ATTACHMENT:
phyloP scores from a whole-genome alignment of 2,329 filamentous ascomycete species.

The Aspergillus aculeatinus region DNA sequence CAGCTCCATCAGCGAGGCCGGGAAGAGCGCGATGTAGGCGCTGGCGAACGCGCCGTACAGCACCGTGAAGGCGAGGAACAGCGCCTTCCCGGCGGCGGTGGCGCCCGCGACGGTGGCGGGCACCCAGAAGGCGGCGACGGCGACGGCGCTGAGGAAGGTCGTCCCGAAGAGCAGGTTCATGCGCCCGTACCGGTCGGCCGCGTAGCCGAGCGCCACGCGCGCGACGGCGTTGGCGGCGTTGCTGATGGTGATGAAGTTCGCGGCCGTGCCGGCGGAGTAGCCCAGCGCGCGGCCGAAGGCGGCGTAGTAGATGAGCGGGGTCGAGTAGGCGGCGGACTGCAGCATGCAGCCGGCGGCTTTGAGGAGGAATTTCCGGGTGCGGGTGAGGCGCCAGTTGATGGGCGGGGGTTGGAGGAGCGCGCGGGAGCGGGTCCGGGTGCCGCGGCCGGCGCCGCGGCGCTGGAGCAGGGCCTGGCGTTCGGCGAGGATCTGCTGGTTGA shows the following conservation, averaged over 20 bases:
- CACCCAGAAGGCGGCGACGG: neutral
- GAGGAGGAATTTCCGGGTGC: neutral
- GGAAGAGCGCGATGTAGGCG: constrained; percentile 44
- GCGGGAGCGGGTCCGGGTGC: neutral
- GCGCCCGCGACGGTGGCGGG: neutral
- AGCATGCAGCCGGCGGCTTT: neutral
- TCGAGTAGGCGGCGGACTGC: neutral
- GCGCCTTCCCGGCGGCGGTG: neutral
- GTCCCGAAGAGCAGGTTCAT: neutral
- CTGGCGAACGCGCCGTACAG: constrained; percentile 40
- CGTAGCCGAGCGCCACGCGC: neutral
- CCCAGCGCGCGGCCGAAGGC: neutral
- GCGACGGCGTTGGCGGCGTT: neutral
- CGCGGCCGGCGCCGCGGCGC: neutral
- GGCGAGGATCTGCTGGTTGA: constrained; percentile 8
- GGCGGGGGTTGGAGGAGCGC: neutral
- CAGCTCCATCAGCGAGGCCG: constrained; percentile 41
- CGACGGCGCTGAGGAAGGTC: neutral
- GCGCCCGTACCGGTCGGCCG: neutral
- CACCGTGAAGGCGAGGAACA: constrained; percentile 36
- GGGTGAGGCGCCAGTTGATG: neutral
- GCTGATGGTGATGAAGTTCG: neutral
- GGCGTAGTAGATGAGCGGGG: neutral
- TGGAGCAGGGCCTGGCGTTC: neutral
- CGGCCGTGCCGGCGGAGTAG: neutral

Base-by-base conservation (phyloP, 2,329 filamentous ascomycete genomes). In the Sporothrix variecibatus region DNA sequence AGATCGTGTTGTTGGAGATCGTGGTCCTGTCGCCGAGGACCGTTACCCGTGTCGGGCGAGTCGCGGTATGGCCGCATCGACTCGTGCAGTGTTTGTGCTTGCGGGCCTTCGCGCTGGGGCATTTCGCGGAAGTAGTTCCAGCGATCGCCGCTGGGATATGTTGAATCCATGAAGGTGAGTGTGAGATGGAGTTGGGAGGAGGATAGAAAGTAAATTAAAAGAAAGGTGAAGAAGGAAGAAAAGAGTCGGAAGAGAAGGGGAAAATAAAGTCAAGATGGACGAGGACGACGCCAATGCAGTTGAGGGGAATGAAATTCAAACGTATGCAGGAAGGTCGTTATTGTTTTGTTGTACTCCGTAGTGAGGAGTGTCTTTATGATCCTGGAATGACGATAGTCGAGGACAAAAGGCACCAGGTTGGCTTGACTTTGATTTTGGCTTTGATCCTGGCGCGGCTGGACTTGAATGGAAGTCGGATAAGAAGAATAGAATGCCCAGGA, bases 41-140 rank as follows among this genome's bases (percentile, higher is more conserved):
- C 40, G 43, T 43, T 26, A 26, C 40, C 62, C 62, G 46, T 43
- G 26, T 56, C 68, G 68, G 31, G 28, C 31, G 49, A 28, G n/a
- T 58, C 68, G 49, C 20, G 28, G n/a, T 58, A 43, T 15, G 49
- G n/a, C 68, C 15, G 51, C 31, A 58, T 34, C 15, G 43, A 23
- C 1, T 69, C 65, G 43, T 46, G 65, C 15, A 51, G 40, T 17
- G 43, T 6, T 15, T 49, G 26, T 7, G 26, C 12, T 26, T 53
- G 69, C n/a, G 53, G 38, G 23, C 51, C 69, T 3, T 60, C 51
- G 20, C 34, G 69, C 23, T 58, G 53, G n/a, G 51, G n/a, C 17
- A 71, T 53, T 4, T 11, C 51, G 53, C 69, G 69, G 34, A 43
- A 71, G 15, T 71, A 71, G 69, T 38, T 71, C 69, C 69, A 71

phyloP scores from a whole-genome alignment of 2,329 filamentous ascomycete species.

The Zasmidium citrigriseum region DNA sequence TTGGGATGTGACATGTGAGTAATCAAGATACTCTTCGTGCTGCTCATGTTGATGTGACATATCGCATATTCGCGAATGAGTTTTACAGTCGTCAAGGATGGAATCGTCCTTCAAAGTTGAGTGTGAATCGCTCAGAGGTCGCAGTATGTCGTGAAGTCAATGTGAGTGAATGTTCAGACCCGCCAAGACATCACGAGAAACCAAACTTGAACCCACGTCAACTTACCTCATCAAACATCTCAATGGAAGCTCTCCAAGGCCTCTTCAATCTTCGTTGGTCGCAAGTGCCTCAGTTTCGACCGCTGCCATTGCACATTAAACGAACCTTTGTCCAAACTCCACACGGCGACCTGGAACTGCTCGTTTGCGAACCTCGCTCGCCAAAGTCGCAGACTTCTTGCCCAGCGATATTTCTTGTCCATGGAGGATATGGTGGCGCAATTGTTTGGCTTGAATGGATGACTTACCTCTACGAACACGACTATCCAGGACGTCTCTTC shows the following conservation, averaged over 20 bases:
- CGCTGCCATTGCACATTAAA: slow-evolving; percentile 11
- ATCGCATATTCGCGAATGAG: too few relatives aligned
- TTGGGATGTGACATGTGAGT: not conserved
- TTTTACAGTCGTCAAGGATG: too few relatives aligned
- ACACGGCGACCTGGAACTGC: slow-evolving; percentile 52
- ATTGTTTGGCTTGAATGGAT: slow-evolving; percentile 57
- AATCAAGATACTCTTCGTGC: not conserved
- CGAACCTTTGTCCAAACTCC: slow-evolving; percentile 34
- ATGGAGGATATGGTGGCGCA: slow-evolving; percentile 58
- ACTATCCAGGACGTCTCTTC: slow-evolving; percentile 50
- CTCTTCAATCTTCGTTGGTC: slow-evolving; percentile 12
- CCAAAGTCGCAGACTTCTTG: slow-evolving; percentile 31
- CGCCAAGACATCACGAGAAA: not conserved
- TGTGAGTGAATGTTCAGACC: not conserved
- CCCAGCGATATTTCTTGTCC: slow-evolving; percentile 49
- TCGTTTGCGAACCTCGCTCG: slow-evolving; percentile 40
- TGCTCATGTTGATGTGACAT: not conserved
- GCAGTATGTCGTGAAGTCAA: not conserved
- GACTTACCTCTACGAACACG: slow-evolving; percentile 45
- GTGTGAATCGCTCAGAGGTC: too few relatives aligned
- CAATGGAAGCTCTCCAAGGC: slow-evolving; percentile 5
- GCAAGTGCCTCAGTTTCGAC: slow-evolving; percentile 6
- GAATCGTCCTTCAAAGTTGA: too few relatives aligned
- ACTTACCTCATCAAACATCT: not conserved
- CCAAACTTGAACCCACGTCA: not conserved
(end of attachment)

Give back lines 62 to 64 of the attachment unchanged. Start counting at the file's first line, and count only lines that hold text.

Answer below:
- GCAAGTGCCTCAGTTTCGAC: slow-evolving; percentile 6
- GAATCGTCCTTCAAAGTTGA: too few relatives aligned
- ACTTACCTCATCAAACATCT: not conserved